I’ll be honest – I don’t think that Tempo Mage will be a good deck this expansion. While it has some nice support, it’s still not enough to turn a non-existent deck into a competitive deck. It might be okay-ish build, but probably not a very strong one. But Firebrand is a nice start, if the deck gets more support it might actually see play.
Card Rating: 6/10 because I don’t think that Tempo Mage will be good, but it might be 8/10 in the future
It’s a mini-Animal Companion. It basically summons stuff that are half of the Animal Companions for 1/3 the cost. Seems great, right? Well, it kind of is, but also not always. Your options are 2/2 Taunt, 2/1 Charge or 1/2 that gives your other minions +1 Attack. And the problem is that when we’re talking Turn 1, only one of them is really good – 2/2 Taunt. 2/1 with Charge is good in slower matchups, but pretty bad against Aggro (because tempo > damage in those matchups), while 1/2 is just bad all-around, because it has weak stats and you have nothing to buff. Unlike Leokk, it also dies very easily – people rarely play 4/3 3-drops that would cleanly kill Leokk, while they often play 2/2 1-drops that get rid of 1/2.
I think that the card might see some play in both classes, but it’s not as good as I thought after seeing this. It’s a decent Aggro card, especially if you specifically want to play a spell instead of a minion. Like, for example, if you play a Hunter deck with Guardian Animals and you don’t want to put any small Beasts into your deck, you can play a spell that summons them instead. Also solid in Token decks because of the chance to roll mini-Leokk, but will Token DH be any good? Hard to say, I’m leaning towards “no”.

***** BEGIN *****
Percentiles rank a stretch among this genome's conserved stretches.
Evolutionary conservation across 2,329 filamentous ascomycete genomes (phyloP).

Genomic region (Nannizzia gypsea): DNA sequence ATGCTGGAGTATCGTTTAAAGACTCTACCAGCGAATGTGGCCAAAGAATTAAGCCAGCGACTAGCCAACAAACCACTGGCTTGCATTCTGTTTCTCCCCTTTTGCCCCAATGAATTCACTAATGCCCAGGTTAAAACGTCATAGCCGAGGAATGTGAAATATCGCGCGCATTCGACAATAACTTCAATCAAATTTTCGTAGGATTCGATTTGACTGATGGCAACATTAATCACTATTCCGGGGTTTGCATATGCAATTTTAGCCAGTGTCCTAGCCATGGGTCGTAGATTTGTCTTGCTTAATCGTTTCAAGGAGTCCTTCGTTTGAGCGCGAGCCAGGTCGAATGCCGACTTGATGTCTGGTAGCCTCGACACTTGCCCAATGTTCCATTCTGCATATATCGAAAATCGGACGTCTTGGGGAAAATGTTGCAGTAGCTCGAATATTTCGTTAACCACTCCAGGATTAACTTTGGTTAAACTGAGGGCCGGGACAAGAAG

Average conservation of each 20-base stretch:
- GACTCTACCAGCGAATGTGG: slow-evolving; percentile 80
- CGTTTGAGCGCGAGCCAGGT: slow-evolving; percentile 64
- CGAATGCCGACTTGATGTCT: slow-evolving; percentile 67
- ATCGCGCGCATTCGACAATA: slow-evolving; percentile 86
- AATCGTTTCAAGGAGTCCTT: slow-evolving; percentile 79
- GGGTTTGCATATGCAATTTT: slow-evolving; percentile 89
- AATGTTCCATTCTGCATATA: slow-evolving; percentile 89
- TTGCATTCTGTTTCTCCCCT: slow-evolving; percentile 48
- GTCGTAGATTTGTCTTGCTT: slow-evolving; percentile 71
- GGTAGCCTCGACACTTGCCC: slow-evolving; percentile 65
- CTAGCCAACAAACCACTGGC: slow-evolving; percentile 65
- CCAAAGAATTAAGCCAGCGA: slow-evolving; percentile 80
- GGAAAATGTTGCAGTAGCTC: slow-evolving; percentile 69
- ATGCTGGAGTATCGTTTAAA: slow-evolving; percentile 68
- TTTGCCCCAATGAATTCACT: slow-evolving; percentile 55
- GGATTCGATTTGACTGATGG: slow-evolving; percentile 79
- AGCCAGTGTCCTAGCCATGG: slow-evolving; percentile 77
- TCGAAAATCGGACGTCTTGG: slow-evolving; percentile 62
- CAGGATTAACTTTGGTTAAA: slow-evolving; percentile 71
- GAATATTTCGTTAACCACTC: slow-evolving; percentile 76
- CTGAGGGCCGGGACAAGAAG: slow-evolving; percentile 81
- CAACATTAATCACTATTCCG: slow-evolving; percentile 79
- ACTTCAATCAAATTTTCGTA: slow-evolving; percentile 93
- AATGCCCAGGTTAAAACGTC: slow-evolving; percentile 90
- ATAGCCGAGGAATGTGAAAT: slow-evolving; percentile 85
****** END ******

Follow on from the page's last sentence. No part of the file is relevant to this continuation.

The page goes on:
Solid 1-drop, but I’m going to say that it’s probably worse than many people think.
Card Rating: 7/10
Huh… In Standard, this could be a Demon Hunter card, because I don’t see this being used with 2 mana Hero Powers. For a total of 4 mana, getting 2/3 minion, drawing a card and Hero Power is similar to power level to Gnomish Inventor. A card that has seen exactly zero play over the last few years. In Demon Hunter, on the other hand, you’re getting 2/3 with +1 damage to your hero and card draw. It’s a bit similar to Vulpera Scoundrel, I feel like drawing a card is comparable to discovering a spell. Discovering is more flexible, but drawing a card always gives you something good, because you put it into your deck in the first place. And the +1 damage part is quite important, as it activates all sorts of synergies in Demon Hunter. You can get another 2/2 from Satyr Overseer, buff your Battlefiend and so on.